LORD  BYRON  and  his  TIMES
Documents Biography Criticism

In Whig Society 1775-1818
Matthew Gregory Lewis to Lady Melbourne, [October 1802]

Chapter I.
Chapter II.
Chapter III.
Chapter IV.
Chapter V.
Chapter VI.
Chapter VII.
Chapter VIII.
Chapter IX.
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“Your Darling arrived here on Wednesday
last dripping wet, but otherwise in good case and in good spirits. He is at present busily employed upon the composition of a Domestic Newspaper which has been lately established at Inverary and of which he has been appointed Editor for the present week. Three have already been published with great applause, but (in spite of all care) not without some heart-burning: the Fourth of course will possess all the merits of the three former, unaccompanied by any of their defects; for you know it would be impossible for
William not to do everything better than anybody else. To tell you the truth (but tell it not in Gath, & let it not be heard in the streets of Askalon) I have some difficulty not to be of the above opinion myself. Inverary is as full as it can hold—& fuller too as the Irishman said. Bed-rooms are in great request and William and Kinnaird being the last comers, are moved about from chamber to chamber, never knowing one night where they are to sleep the next. Whoever passes a few hours out of the Castle is certain of finding one of the two new-comers established in his room when he returns; & a formal complaint was lodged yesterday by a great Russian Count, that he only stept out for half an hour, and the first things which He saw lying on his bed when He came back, were a dozen pair of Kinnaird’s leather breeches. Our theatricals are in a flourishing condition: We played The Rivals last Monday, and though I say it, that should not say it, it was really very well acted. Lady Charlotte in particular played Julia as well as ever I saw it performed. Wm. Campbell was a capital Sir Anthony; and my Sister made a very good Mrs. Malaprop, only her wig not being
properly fastened, the strongest interest which the Audience seemed to take in the performance, while She was on the stage, seemed to rest upon the single doubt, whether her perruque would fall off or not. Among other dramatic schemes it was attempted to get up (what
Mr. Skeffington calls) a walking ballet, and a machine was actually made in which my Sister was to fly up into the clouds in the character of the Queen of the Fairies. Unluckily the want of an Orchestra put a stop to this daring attempt, to the great mortification of the Authoress, who had taken infinite pains in instructing her performers, though her exertions had been repaid with very little success, & very great ingratitude; for the story was voted extremely dull, and the actors made no scruple of wounding her feelings by telling her, that they thought it so. At length at the conclusion of a rehearsal, Lord Lorne being ordered to present her to the Queen of the Fairies, in order to be punished for her crimes, he made her offence sufficiently clear by saying at the same time ‘She composed this Pantomime.’ This gave it a death-blow, and the first excuse that presented itself, was seized to lay it aside.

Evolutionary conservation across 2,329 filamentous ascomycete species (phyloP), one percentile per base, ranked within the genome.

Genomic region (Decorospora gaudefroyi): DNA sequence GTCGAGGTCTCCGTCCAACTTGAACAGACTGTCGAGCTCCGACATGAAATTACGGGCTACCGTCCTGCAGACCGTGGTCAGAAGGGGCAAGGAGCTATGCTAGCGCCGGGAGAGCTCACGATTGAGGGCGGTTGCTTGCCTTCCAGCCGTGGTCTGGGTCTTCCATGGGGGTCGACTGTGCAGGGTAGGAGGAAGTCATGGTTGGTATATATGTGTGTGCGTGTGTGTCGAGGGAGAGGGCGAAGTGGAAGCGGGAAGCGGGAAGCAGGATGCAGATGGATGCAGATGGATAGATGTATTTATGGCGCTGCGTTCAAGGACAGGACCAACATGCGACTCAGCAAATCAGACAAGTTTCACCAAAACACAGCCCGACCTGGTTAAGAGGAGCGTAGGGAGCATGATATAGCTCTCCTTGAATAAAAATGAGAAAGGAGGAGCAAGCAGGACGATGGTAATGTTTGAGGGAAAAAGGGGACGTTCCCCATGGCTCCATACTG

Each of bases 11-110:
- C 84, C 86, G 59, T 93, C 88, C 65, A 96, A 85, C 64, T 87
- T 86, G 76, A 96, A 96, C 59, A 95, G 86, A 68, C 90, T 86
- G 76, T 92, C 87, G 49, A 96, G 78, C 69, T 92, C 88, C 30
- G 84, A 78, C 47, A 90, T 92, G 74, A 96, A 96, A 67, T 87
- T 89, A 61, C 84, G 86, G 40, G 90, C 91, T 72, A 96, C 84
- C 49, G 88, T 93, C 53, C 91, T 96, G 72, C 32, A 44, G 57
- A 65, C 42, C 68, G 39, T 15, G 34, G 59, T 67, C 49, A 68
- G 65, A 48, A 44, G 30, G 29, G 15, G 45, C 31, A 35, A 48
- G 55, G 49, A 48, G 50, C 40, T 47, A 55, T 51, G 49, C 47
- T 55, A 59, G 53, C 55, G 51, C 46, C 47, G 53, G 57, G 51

“We are now preparing The Citizen and The Mock Doctor, in the latter of which I have persuaded William to play the part of Leander, but He obstinately refuses to be dressed as a shepherd with a wreath of roses & a bunch of cherry coloured ribbands ornamenting his hat, which I am clearly of opinion is the proper dress for the character. I purpose leaving this place with Beaujolois on Wednesday next; William and Kinnaird stay two days longer, when they set out in company with Lady Charlotte & her
suite. . . . I did not think it necessary to congratulate you on
Pen’s election-success, as I trust you are aware how sincerely I rejoice at whatever gives you pleasure; but I own, if asked my opinion, I should have said, as the Dissenter did to Frederick, ‘Truly, Sir, we should have liked your second Brother better.’

“Yours most truly,
M. G. Lewis.

“P.S.—William’s Newspaper has just appeared, in which He informs the Public that He is at length stationary in Lady Augusta’s Dressing-room.”